Wesley College student receives Fred Hollows Humanity Award


Wesley College student Nathan Duke-Yonge (12).
Wesley College student Nathan Duke-Yonge (12).

HIS desire to help and support others despite dealing with his own medial illness has earned Wesley College student Nathan Duke-Yonge the 2017 Fred Hollows Humanity Award.

Nathan (11) was born with Marcus Gunn jaw-winking syndrome, a rare condition in which the muscle of his eyelid was connected to his jaw causing his eye to open and close and with the movement of his mouth.

“Before my first surgery at (age) two or three, I use to have my (left) eye closed all the time,” Nathan said.

“I couldn’t open my eye without opening my mouth, so I have had about four surgeries to stop that and to help straighten my eye and lift my eyelid.”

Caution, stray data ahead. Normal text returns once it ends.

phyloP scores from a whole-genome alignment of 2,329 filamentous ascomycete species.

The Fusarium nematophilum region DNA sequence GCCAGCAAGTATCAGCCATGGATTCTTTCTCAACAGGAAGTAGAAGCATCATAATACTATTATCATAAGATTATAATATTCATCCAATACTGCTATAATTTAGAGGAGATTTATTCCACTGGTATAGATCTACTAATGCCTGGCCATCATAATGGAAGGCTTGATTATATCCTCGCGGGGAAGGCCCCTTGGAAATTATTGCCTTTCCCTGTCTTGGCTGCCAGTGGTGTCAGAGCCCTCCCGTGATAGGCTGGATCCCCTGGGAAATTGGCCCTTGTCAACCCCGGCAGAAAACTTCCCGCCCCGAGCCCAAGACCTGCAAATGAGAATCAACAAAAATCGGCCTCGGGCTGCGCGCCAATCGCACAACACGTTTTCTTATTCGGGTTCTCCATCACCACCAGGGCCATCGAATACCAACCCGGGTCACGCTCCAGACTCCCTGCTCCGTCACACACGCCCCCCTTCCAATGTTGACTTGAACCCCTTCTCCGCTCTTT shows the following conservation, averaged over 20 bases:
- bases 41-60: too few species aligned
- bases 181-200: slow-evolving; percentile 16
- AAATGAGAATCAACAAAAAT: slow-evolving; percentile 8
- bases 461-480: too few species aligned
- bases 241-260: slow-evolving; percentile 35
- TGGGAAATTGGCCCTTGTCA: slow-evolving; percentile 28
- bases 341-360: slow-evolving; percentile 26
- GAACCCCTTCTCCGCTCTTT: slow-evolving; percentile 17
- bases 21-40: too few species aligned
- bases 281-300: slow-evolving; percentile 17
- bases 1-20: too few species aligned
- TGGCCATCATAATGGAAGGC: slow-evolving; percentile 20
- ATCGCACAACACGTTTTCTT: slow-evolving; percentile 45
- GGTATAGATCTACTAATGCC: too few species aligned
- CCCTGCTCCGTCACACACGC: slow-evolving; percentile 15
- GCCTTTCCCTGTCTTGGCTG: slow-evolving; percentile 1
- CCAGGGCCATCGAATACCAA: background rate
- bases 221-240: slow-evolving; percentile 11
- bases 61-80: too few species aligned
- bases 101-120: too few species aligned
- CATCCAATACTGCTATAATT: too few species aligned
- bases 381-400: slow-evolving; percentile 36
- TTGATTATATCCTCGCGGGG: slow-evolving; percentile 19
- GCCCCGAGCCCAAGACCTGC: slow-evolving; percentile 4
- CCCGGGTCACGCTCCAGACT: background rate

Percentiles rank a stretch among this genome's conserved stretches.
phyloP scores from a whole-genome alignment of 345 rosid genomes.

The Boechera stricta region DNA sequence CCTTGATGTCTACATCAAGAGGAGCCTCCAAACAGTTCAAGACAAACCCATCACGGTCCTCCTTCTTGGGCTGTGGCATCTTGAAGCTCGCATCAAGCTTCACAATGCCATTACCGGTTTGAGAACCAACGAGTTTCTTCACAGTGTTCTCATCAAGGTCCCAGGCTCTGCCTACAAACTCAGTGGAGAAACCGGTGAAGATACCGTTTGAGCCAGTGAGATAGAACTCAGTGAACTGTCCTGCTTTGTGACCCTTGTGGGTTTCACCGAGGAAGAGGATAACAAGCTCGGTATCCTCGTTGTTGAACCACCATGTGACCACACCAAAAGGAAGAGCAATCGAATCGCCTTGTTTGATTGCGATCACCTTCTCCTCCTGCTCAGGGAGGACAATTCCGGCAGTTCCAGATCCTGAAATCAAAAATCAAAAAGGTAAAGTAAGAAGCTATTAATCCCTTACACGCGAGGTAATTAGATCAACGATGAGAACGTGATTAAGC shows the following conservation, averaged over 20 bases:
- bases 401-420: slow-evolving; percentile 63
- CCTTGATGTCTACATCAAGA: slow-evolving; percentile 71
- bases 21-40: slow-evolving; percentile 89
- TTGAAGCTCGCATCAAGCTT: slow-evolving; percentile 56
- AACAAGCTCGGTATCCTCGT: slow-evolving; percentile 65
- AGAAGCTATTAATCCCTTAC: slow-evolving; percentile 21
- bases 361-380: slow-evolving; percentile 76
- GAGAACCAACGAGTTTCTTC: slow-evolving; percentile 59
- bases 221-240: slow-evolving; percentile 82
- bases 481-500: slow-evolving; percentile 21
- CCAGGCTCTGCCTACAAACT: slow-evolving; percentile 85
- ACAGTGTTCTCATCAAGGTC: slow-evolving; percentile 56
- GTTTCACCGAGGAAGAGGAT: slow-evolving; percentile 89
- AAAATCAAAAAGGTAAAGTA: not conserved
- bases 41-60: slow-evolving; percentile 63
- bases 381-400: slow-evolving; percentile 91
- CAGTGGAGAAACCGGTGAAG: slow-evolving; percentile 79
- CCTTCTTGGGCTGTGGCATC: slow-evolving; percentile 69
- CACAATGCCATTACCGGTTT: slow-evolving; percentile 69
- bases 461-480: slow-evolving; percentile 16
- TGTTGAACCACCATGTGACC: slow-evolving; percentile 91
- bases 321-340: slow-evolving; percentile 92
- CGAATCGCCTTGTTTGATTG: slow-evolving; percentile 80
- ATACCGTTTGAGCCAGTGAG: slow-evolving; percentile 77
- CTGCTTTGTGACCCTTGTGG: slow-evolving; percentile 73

Wesley College’s Head of Middle School Peter Dunning nominated Nathan for the Fred Hollows Humanity Award after Nathan held a cake stall at school to raise money so he could help others who could not afford surgery to have their sight restored.

“Last year, on the day before his own surgery, Nathan set up a cake stall, raising about $75, which he gave to The Fred Hollows Foundation,” Mr Dunning said.

“He works tirelessly for others and never complains about his eyesight, his operations or his condition.

“He is a wonderful ambassador, not just for his family and our school, but also for all the boys and girls who suffer these conditions and undergo operations.”

Nathan held his stall again this year, raising about $300 for the foundation, which he sees as helping about 12 children with eye conditions like him.

The Fred Hollows Humanity Award started in 2012, expanding into WA this year, with 420 children nominated across the country.

Kewdale students Ahmed Liban Mohamed, Farwa Nahoori and Tarek Ahmad Hawchar also received a Humanity award this year.